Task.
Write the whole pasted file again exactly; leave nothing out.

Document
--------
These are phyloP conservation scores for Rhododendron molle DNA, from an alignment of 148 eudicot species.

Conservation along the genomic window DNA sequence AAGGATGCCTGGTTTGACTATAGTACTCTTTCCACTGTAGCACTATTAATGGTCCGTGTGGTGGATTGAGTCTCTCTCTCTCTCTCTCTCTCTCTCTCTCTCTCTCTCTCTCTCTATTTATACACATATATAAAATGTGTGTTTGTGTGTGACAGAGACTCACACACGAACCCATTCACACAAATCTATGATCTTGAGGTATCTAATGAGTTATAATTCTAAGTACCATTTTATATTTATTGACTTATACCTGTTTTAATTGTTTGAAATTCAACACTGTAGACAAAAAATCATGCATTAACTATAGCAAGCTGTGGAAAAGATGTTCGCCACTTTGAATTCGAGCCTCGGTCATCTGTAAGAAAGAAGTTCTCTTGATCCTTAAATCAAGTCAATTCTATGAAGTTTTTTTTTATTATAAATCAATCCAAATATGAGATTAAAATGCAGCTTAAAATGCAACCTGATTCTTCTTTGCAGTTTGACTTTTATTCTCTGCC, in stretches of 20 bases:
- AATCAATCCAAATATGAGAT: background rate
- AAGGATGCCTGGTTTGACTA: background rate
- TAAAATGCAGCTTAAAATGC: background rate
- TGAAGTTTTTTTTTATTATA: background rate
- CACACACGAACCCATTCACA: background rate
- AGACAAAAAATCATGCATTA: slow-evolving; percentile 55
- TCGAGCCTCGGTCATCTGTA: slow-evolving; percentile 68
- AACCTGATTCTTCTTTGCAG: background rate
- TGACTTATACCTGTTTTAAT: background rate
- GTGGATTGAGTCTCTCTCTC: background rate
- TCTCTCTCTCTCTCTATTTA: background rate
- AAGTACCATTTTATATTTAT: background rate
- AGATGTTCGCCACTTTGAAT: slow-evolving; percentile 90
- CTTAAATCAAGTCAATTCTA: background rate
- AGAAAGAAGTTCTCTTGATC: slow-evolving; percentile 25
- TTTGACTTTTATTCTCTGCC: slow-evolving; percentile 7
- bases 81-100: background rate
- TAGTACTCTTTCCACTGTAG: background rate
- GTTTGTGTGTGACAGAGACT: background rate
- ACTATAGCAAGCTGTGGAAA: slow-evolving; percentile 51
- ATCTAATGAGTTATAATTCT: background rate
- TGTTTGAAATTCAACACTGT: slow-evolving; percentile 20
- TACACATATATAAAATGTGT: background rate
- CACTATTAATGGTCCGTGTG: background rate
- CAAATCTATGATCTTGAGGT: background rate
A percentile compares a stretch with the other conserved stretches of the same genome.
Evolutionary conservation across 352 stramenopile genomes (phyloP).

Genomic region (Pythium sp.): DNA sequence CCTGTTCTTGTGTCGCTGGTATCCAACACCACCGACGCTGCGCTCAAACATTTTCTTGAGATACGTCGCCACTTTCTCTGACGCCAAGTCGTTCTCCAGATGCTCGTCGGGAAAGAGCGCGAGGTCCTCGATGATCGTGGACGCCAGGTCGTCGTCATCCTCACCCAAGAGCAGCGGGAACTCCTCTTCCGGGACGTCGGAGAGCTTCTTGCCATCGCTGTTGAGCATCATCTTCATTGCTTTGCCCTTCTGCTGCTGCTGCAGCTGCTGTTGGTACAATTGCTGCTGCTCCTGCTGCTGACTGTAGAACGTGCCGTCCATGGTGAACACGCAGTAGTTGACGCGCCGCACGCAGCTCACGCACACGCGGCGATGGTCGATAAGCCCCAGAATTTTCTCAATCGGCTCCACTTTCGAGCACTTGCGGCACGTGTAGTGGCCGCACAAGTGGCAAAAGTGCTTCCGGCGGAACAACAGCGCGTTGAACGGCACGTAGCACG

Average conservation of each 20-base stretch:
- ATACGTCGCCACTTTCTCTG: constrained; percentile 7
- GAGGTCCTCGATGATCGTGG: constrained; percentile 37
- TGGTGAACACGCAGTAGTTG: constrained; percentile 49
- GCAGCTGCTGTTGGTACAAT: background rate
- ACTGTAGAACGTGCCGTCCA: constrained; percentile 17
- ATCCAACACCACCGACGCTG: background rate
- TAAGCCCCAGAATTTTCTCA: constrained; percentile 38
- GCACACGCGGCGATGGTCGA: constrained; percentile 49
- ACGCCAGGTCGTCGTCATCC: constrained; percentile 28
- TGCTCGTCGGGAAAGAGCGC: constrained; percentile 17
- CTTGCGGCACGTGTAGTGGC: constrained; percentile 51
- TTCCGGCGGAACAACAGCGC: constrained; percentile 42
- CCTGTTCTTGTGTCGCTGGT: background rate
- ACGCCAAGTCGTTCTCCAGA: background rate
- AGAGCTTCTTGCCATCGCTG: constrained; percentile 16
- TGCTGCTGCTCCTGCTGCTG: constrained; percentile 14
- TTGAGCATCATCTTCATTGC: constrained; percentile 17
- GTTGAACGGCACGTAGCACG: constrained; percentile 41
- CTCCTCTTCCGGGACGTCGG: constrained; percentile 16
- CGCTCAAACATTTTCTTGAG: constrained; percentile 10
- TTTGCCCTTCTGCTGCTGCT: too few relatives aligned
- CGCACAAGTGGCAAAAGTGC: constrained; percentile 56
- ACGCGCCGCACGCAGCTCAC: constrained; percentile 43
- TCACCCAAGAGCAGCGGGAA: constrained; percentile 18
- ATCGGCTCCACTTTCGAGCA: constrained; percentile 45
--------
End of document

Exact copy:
These are phyloP conservation scores for Rhododendron molle DNA, from an alignment of 148 eudicot species.

Conservation along the genomic window DNA sequence AAGGATGCCTGGTTTGACTATAGTACTCTTTCCACTGTAGCACTATTAATGGTCCGTGTGGTGGATTGAGTCTCTCTCTCTCTCTCTCTCTCTCTCTCTCTCTCTCTCTCTCTCTATTTATACACATATATAAAATGTGTGTTTGTGTGTGACAGAGACTCACACACGAACCCATTCACACAAATCTATGATCTTGAGGTATCTAATGAGTTATAATTCTAAGTACCATTTTATATTTATTGACTTATACCTGTTTTAATTGTTTGAAATTCAACACTGTAGACAAAAAATCATGCATTAACTATAGCAAGCTGTGGAAAAGATGTTCGCCACTTTGAATTCGAGCCTCGGTCATCTGTAAGAAAGAAGTTCTCTTGATCCTTAAATCAAGTCAATTCTATGAAGTTTTTTTTTATTATAAATCAATCCAAATATGAGATTAAAATGCAGCTTAAAATGCAACCTGATTCTTCTTTGCAGTTTGACTTTTATTCTCTGCC, in stretches of 20 bases:
- AATCAATCCAAATATGAGAT: background rate
- AAGGATGCCTGGTTTGACTA: background rate
- TAAAATGCAGCTTAAAATGC: background rate
- TGAAGTTTTTTTTTATTATA: background rate
- CACACACGAACCCATTCACA: background rate
- AGACAAAAAATCATGCATTA: slow-evolving; percentile 55
- TCGAGCCTCGGTCATCTGTA: slow-evolving; percentile 68
- AACCTGATTCTTCTTTGCAG: background rate
- TGACTTATACCTGTTTTAAT: background rate
- GTGGATTGAGTCTCTCTCTC: background rate
- TCTCTCTCTCTCTCTATTTA: background rate
- AAGTACCATTTTATATTTAT: background rate
- AGATGTTCGCCACTTTGAAT: slow-evolving; percentile 90
- CTTAAATCAAGTCAATTCTA: background rate
- AGAAAGAAGTTCTCTTGATC: slow-evolving; percentile 25
- TTTGACTTTTATTCTCTGCC: slow-evolving; percentile 7
- bases 81-100: background rate
- TAGTACTCTTTCCACTGTAG: background rate
- GTTTGTGTGTGACAGAGACT: background rate
- ACTATAGCAAGCTGTGGAAA: slow-evolving; percentile 51
- ATCTAATGAGTTATAATTCT: background rate
- TGTTTGAAATTCAACACTGT: slow-evolving; percentile 20
- TACACATATATAAAATGTGT: background rate
- CACTATTAATGGTCCGTGTG: background rate
- CAAATCTATGATCTTGAGGT: background rate
A percentile compares a stretch with the other conserved stretches of the same genome.
Evolutionary conservation across 352 stramenopile genomes (phyloP).

Genomic region (Pythium sp.): DNA sequence CCTGTTCTTGTGTCGCTGGTATCCAACACCACCGACGCTGCGCTCAAACATTTTCTTGAGATACGTCGCCACTTTCTCTGACGCCAAGTCGTTCTCCAGATGCTCGTCGGGAAAGAGCGCGAGGTCCTCGATGATCGTGGACGCCAGGTCGTCGTCATCCTCACCCAAGAGCAGCGGGAACTCCTCTTCCGGGACGTCGGAGAGCTTCTTGCCATCGCTGTTGAGCATCATCTTCATTGCTTTGCCCTTCTGCTGCTGCTGCAGCTGCTGTTGGTACAATTGCTGCTGCTCCTGCTGCTGACTGTAGAACGTGCCGTCCATGGTGAACACGCAGTAGTTGACGCGCCGCACGCAGCTCACGCACACGCGGCGATGGTCGATAAGCCCCAGAATTTTCTCAATCGGCTCCACTTTCGAGCACTTGCGGCACGTGTAGTGGCCGCACAAGTGGCAAAAGTGCTTCCGGCGGAACAACAGCGCGTTGAACGGCACGTAGCACG

Average conservation of each 20-base stretch:
- ATACGTCGCCACTTTCTCTG: constrained; percentile 7
- GAGGTCCTCGATGATCGTGG: constrained; percentile 37
- TGGTGAACACGCAGTAGTTG: constrained; percentile 49
- GCAGCTGCTGTTGGTACAAT: background rate
- ACTGTAGAACGTGCCGTCCA: constrained; percentile 17
- ATCCAACACCACCGACGCTG: background rate
- TAAGCCCCAGAATTTTCTCA: constrained; percentile 38
- GCACACGCGGCGATGGTCGA: constrained; percentile 49
- ACGCCAGGTCGTCGTCATCC: constrained; percentile 28
- TGCTCGTCGGGAAAGAGCGC: constrained; percentile 17
- CTTGCGGCACGTGTAGTGGC: constrained; percentile 51
- TTCCGGCGGAACAACAGCGC: constrained; percentile 42
- CCTGTTCTTGTGTCGCTGGT: background rate
- ACGCCAAGTCGTTCTCCAGA: background rate
- AGAGCTTCTTGCCATCGCTG: constrained; percentile 16
- TGCTGCTGCTCCTGCTGCTG: constrained; percentile 14
- TTGAGCATCATCTTCATTGC: constrained; percentile 17
- GTTGAACGGCACGTAGCACG: constrained; percentile 41
- CTCCTCTTCCGGGACGTCGG: constrained; percentile 16
- CGCTCAAACATTTTCTTGAG: constrained; percentile 10
- TTTGCCCTTCTGCTGCTGCT: too few relatives aligned
- CGCACAAGTGGCAAAAGTGC: constrained; percentile 56
- ACGCGCCGCACGCAGCTCAC: constrained; percentile 43
- TCACCCAAGAGCAGCGGGAA: constrained; percentile 18
- ATCGGCTCCACTTTCGAGCA: constrained; percentile 45